Slap them on the Comet and suddenly they come to life. Maybe it’s the combo of the Paris trucks and Venom bushings, or the rather long and flexy deck. They just feel exactly right. These wheels plow through almost anything, but there are limits.
Keep in mind that power slides will destroy the wheels over time, easy to replace though (if they are in stock). Snakes also have the tendency to chunck, it’s not uncommon.
Most riders won’t really have this issue though, extreme downhillers and very skilled riders that are able to push the board to its limits and will destroy the wheels. Us mortals though that like a smooth cruise won’t have any issues though.
Pebbles/rocks are no problem, the Snakes easily roll over them or launches them straight into orbit (I love it when a pebble just takes of when you hit it). No noticeable resistance when riding over cracks, and even crusty asphalt is doable (with some effort), though it requires you to push hard and it’s not exactly pleasant.
Hey nothing special here, just Paris trucks BUT!!!! I am not a fan of the Paris stock bushings. Sure Paris are excellent trucks but they really need to work on this. The only Paris trucks that came with bushings I liked from the start are from my Arbor Pilsner. The rest took quite some time to break-in and, in some cases, I replaced them entirely.
The good news is that Comet Skateboards are aware of this problem, so they removed the stock bushings and replaced them with something that just works so well straight out of the box.
The rear truck comes with 88a Venom SHR bushings and the bushings in front are a tad softer (83A). It might feel a bit loose to some (depending on your weight) but you’ll get used to it, it really makes this cruiser super carvy.
Angled Kigho Risers
I really should remove the risers to give you a fair comparison, but that will come when I update this post in a few months. For now they seem to give an extra carvy experience, the slim angled risers seem to work very well with the trucks bushings and wheels.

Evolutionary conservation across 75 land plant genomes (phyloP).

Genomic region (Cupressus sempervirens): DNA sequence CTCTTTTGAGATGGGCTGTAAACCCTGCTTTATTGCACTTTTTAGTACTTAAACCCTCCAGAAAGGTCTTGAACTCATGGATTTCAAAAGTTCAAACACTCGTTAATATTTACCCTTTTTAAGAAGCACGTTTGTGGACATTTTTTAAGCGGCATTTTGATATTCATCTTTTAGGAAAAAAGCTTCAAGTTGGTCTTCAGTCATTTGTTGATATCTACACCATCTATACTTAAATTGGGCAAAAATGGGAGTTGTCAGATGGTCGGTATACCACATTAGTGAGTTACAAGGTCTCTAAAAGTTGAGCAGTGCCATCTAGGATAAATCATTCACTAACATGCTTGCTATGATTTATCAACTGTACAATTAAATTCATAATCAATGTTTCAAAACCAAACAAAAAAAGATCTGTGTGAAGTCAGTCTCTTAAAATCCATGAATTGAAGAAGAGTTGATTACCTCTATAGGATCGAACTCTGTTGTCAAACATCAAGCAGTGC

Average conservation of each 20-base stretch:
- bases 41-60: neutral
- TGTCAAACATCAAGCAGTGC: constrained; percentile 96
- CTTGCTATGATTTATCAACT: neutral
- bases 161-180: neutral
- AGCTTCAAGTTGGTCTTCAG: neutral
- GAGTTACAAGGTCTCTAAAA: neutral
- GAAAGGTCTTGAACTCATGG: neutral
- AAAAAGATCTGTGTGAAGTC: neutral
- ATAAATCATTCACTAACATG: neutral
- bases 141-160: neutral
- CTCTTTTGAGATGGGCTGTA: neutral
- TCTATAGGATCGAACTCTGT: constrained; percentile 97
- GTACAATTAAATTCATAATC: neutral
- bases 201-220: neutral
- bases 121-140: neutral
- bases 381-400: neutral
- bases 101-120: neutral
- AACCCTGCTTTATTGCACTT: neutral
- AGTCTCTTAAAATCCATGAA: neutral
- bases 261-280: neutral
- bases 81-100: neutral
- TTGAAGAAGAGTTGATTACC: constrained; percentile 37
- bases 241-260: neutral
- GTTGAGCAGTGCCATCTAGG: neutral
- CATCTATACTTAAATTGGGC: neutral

Can’t exactly lay my finger on it because I honestly don’t know how this works just yet, but somehow they seem to make this boards carve like no other.
The only cruiser I can compare is the Landyachtz Surfskate, but that board is pretty boring compared to the Comet and you pay about 200 bucks for a mediocre board with crappy wheels and bearings. It’s a bad comparison anyway.
UPDATE: removing them was a bad idea but I learned new things, angled risers really make a difference.
So far, no complaints. I haven’t swapped out the bearings yet. Come back in a few months and I can tell you more. I ordered a second Comet for a friend but will do a couple of tests to see if there’s anything to improve, highly doubt it though.
Can This Board Do Tricks?
Like I always say, you can kickflip a banana if you’re skilled enough. You can ollie, power slide, and do board slides (waste of the deck though). Don’t expect to kickflip this board like a popsicle shaped skateboard.
Buy a regular skateboard and shred it to pieces, but be respectful to your cruisers. Who on earth would want to destroy such a fine board like the Comet? It’s a cruiser and you will love riding snake runs and cruise parks. It will be a blast!
You want a great nimble cruiser that requires your attention at all times? Go with a rather independent brand and for those of you who can tell me which board or local brand can compete with the Comet Cruiser, I’m all ears.
I really want something out of a board, it needs to be aggressive but also a chill ride when I don’t feel like doing anything gnarly. I want to pop a few ollies and not worry about my deck (I still do though, I only have one). This board can’t handle all of that, but it delivers nonetheless.
Want a smaller cruiser which is flexy, can pop and carve at the same time? This is your board.
That really depends on what you are looking for. Sure it’s a great cruiser and doesn’t require much pushing to get going. It also is a cruiser that is rather narrow. You have to keep paying attention and place your feet exactly right or else you will have difficulties controlling your ride.
Be aware that the wait time currently takes up to 6 months and this is not a cheap board ($260).
If you’re a downhiller and want to learn more, make sure to check out downhill254, he did an awesome review.
If you want to know a little more about the history of Comet Skateboards, check out concretewaves.com they did an indepth article a long time ago.
I’m an aged skateboarder and I still shred responsibly. I started skateboarding 25 years ago but also love surfing, snowboarding, or anything that involves a board.